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When investment analysts talk about a stock trading at X times earnings, they are making a comparison between the stock's market price and the issuing firm's profitability. The earnings multiple, also known as the P/E ratio, is perhaps the most frequently used benchmark for evaluating the prospects of a stock.

Before you can calculate how many times earnings a stock trades at, you must first determine its earnings per share figure, or EPS. EPS equals a company's net income after taxes, minus preferred dividends, divided by the number of common shares outstanding. Assume that the firm earned $7 million during the most recent full year, and preferred stockholders are entitled to receive $1 million per year. Further assume that the firm has 3 million common shares outstanding. Subtract $1 million from $7 million for a total of $6 million. This is how much money is left with after paying preferred shareholders. By law, preferred stockholders must be paid before common shareholders can receive dividends. Dividing the resulting $6 million by 3 million common shares outstanding for earnings of $2 per common share.

The terms "earnings multiple" and "Price to Earnings ratio," or PE ratio, mean the same thing. To calculate the earnings multiple, divide the stock price by the earnings per share. Suppose the common stock in the above example trades at $40 per share. The earnings multiple is $40 divided by $2, which equals 20. Such a stock would be said to trade at 20 times earnings, or 20 X earnings. A simple way to the same thing is to say that the stock's PE ratio is 20. While the appropriate PE ratio for a stock will depend on a wide variety of factors, such as expected profit growth in the future, risks and so on, a figure of anywhere from 10 to 20 is reasonable. As of November 2012, the average PE ratio of all stocks in the S&P 500 index was15.5.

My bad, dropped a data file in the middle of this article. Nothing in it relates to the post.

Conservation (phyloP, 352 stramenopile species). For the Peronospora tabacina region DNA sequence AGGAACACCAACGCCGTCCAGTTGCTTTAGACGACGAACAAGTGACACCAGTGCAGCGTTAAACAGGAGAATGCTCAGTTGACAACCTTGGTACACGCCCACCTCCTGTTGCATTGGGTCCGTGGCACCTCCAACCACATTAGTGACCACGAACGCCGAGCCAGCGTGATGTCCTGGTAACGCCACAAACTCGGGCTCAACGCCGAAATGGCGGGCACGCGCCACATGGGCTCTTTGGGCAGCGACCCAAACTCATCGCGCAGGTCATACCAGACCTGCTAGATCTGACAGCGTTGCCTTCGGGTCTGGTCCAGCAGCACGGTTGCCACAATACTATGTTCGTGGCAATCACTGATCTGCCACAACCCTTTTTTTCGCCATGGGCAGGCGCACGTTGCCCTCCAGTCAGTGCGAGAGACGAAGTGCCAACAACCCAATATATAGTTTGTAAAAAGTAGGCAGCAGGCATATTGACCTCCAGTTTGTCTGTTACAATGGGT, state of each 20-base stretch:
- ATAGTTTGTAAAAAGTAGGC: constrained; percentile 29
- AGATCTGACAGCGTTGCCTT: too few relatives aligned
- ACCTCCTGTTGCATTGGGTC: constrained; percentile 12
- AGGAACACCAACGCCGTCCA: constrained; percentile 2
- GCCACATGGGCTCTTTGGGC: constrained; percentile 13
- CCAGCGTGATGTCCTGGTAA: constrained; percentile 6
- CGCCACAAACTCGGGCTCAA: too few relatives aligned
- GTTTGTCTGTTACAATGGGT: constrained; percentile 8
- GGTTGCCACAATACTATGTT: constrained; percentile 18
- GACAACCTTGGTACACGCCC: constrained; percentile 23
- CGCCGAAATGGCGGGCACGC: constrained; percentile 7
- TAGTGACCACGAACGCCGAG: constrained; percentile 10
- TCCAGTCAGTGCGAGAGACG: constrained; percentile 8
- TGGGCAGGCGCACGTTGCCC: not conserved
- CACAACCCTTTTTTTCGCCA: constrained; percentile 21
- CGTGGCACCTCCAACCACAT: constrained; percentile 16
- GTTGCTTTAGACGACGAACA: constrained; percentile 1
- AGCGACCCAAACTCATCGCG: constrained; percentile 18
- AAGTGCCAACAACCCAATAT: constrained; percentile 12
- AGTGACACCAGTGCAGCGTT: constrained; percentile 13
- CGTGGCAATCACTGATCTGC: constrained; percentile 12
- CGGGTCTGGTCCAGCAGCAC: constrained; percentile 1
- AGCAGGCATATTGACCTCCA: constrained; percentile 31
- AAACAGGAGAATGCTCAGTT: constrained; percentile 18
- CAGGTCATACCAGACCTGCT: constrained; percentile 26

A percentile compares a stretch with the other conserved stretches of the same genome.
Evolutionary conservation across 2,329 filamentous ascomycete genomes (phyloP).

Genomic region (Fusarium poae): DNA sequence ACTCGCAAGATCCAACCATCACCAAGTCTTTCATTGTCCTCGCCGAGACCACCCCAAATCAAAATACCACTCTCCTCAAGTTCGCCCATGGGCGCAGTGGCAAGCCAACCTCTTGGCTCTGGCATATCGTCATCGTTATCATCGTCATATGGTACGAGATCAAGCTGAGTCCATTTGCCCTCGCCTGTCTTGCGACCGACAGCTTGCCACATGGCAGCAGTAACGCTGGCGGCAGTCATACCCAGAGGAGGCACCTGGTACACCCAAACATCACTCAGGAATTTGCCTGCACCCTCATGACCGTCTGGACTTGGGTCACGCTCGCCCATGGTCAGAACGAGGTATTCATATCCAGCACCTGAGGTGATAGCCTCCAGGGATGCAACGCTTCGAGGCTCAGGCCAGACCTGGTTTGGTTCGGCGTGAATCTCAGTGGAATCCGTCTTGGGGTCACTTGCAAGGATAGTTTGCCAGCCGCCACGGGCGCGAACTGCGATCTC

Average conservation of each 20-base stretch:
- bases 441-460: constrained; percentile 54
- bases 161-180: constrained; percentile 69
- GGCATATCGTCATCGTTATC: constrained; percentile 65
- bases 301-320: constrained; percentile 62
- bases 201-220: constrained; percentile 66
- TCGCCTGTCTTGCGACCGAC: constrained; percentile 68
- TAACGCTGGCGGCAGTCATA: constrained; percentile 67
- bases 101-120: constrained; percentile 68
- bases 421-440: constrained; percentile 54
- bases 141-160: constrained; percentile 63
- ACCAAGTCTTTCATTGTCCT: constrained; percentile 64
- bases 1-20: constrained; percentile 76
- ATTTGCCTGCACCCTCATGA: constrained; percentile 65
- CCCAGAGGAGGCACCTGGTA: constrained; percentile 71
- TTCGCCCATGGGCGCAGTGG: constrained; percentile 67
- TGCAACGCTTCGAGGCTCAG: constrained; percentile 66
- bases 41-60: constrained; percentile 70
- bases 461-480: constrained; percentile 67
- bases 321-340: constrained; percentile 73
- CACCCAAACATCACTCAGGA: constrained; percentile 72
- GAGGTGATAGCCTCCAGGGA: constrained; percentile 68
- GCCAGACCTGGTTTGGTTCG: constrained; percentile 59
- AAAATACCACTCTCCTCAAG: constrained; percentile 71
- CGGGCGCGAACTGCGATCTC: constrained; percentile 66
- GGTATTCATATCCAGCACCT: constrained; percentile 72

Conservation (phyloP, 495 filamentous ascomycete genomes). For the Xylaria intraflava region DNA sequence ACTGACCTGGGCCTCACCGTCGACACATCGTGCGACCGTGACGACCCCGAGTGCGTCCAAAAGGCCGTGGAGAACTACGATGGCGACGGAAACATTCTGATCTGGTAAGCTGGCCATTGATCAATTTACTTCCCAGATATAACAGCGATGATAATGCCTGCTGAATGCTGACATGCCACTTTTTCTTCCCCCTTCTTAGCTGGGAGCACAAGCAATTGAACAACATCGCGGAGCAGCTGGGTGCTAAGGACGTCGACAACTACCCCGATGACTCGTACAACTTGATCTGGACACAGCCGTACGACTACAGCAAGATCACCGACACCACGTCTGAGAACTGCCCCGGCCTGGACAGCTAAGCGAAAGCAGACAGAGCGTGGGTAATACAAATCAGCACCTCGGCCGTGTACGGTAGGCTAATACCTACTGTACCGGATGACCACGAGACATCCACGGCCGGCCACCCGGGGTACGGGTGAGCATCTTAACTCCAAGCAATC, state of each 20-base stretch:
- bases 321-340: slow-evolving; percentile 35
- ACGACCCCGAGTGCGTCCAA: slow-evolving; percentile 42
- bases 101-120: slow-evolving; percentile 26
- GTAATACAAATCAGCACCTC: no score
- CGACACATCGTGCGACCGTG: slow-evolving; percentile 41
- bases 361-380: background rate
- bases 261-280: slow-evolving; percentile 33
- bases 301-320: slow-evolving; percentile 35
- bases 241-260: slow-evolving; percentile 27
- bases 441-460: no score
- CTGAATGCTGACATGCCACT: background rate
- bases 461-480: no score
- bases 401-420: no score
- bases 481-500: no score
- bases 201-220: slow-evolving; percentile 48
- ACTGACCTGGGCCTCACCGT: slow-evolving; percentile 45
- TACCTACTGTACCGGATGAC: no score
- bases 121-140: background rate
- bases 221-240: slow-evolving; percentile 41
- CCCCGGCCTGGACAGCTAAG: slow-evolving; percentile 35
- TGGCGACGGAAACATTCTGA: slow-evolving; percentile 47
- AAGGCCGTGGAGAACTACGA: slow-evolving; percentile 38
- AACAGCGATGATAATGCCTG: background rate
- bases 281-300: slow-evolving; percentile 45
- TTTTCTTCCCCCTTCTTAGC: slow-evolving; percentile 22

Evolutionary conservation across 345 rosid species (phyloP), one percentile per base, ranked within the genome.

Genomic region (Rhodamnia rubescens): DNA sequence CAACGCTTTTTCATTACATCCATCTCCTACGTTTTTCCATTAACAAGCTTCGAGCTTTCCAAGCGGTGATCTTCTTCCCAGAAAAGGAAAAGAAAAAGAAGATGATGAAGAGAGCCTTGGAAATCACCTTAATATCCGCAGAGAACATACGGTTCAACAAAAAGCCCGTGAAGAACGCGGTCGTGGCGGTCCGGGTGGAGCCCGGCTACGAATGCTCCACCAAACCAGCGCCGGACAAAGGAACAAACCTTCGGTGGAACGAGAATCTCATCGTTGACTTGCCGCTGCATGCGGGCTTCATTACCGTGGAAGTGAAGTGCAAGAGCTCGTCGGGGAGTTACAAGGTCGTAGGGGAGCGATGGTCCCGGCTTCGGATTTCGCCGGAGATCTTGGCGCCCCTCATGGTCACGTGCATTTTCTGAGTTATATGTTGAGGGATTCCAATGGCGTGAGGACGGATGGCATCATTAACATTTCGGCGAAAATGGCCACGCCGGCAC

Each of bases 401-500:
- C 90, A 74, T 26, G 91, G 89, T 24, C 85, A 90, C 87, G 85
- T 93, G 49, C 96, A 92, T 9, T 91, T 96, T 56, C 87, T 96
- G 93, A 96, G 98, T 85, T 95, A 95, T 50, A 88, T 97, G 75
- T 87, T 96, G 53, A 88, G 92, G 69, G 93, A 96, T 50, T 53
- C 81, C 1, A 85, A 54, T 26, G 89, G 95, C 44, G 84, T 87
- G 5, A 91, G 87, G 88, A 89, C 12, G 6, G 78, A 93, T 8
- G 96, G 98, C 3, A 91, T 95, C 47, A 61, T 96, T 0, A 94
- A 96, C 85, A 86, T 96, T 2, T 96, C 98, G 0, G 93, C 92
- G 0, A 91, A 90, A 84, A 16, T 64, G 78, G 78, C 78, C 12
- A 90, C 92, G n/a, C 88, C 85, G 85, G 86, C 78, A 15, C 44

If a stock trades at 20 times earnings, your share of the profits for each unit of common stock you own equals 1/20th of the stock's value. By taking the inverse of the earnings multiple and multiplying the result by 100, you can convert the multiple into a percentage yield. The inverse of 20 is one divided by 20, or 0.05. Multiplying this by 100 equals 5%. So the firm is accumulating profits at a pace of 5 percent of what you have invested in it.

When interpreting earnings, be careful to consider the inherent risks of stocks. A 5 percent yield from a stock investment is a very different proposition than a certificate of deposit (CD) that also yields 5 percent. While you are sure to receive the interest from a CD, a company you invest in might see its value fall the next day due to some unforeseen event. The market value of the stock might grow at an annual pace that exceeds or falls far below 5 percent, depending on investor sentiment. Therefore, you cannot directly translate an earnings multiple into an annual income stream associated with the stock.

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